How does Inpatient vs. Outpatient Status Affect Your Cost of Care?

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When you go to the hospital for services, being classified as “inpatient” or “outpatient” can significantly affect your costs for services such as x-rays, drugs and lab tests, as well as qualifying for care in a skilled nursing facility. 

You are considered an “inpatient” beginning when you are formally admitted to a hospital with a doctor’s order.  You will typically be admitted with inpatient status when your medical care is expected to require 2 or more overnight stays in the hospital. 

You are considered “outpatient” if you are getting services through the emergency room, outpatient surgery, lab tests, x-rays or other hospital services and the doctor has not written an order to admit you into the hospital as an “inpatient.”  Your hospital status can be classified as “outpatient” even if you stay overnight in the hospital.

Why Your Admittance Status Matters 

The deductibles, co-payments or coinsurance can be significantly different depending upon your admittance status as well as the type of Medicare insurance that you are enrolled in. 

If you are enrolled in a Medicare Advantage plan, the co-payments for inpatient services may be significantly different than they are for outpatient services.  

If you are enrolled in a MediGap policy where Original Medicare is considered primary coverage, depending upon your policy, costs for inpatient or outpatient services may not be tremendously different, but qualifying for skilled nursing care can be negated if you were not considered to have had inpatient status for at least 3 more days.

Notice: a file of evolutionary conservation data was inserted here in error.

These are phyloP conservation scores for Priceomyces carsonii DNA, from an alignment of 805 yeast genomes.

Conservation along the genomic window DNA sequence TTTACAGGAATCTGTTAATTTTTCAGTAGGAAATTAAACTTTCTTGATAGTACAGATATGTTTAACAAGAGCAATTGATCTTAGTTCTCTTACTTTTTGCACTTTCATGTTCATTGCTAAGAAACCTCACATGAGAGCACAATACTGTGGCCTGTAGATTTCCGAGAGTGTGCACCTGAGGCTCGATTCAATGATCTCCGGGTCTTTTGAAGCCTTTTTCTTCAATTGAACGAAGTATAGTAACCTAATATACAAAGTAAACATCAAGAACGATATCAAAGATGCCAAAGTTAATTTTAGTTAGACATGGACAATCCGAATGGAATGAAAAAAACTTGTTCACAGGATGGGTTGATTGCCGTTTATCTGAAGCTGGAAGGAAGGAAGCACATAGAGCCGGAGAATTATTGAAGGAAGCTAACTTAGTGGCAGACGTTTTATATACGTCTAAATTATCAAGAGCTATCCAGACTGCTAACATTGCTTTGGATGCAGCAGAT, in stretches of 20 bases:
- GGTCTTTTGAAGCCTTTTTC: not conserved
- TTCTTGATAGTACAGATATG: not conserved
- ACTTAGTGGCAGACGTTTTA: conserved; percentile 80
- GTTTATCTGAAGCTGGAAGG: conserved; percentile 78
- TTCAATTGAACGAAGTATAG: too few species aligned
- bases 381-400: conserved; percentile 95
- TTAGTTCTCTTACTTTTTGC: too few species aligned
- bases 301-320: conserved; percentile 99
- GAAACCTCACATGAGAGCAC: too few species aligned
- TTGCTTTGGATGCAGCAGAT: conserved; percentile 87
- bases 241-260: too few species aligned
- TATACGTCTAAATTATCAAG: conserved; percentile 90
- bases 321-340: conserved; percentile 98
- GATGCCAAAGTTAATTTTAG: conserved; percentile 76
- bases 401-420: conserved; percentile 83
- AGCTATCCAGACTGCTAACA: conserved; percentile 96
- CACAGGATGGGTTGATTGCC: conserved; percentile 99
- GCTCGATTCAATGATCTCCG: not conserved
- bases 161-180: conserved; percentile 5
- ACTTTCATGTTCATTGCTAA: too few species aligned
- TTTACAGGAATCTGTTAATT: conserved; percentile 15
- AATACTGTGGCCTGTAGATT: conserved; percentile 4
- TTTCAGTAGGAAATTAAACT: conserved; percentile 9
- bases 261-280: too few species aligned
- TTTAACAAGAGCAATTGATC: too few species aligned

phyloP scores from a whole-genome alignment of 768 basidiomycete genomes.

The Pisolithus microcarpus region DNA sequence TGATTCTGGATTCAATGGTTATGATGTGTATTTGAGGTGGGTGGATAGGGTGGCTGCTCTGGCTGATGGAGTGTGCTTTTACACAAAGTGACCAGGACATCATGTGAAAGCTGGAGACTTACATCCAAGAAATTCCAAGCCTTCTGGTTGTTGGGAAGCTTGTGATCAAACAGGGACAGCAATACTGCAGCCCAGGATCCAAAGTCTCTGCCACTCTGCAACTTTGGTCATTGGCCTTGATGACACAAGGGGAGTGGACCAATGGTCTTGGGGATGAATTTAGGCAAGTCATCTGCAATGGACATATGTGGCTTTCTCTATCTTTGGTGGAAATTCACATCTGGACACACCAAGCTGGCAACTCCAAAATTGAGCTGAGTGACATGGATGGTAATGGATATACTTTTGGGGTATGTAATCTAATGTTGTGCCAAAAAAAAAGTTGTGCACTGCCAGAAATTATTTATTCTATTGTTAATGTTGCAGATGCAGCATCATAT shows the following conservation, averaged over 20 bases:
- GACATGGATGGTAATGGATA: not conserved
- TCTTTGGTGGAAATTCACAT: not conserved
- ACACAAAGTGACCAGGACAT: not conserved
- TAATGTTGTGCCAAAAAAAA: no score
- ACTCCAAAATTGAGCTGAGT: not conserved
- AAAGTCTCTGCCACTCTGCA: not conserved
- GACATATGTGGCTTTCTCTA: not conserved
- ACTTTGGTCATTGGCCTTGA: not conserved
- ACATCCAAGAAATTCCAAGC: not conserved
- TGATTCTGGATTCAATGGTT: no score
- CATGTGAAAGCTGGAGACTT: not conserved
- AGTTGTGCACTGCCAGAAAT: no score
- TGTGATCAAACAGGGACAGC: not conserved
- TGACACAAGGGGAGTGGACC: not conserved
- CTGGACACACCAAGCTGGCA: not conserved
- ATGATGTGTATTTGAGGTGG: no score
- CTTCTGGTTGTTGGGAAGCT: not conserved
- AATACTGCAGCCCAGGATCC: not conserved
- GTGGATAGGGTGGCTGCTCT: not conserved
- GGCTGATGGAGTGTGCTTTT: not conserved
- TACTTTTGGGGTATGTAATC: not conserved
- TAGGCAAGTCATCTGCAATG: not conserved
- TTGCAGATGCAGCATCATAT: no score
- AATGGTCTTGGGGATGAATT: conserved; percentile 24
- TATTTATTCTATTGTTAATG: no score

How Will You Know Your Admittance Status? 

Even if you stay overnight in an inpatient hospital bed, you might still be considered as “outpatient.”  You may get a Medicare Outpatient Observation Notice or “MOON” that notifies you of your outpatient status during your visit to the hospital.  The MOON notice explains why you are classified as outpatient versus inpatient, and how your status may affect what you are paying for services from the hospital as well as for care you may receive after discharge. 

You are required to receive a MOON notice if your outpatient status lasts for more than 24 hours. 

Be Your Own Advocate 

You or your caregiver should always ask the hospital, a hospital social worker, patient advocate or your doctor if your medical care is considered inpatient or outpatient.  Keep a record of these conversations and whenever possible obtain the information in writing. 

This way, you will have fewer if any surprises when you receive your invoices for the cost of your care while in the hospital, as well as the cost for follow-up services after leaving the hospital. 

If you have any questions about how Medicare handles hospital billing or any other Medicare questions, or if you just need help enrolling, please connect with one of our Member Agents.  There are never any fees for their educational or enrollment services!

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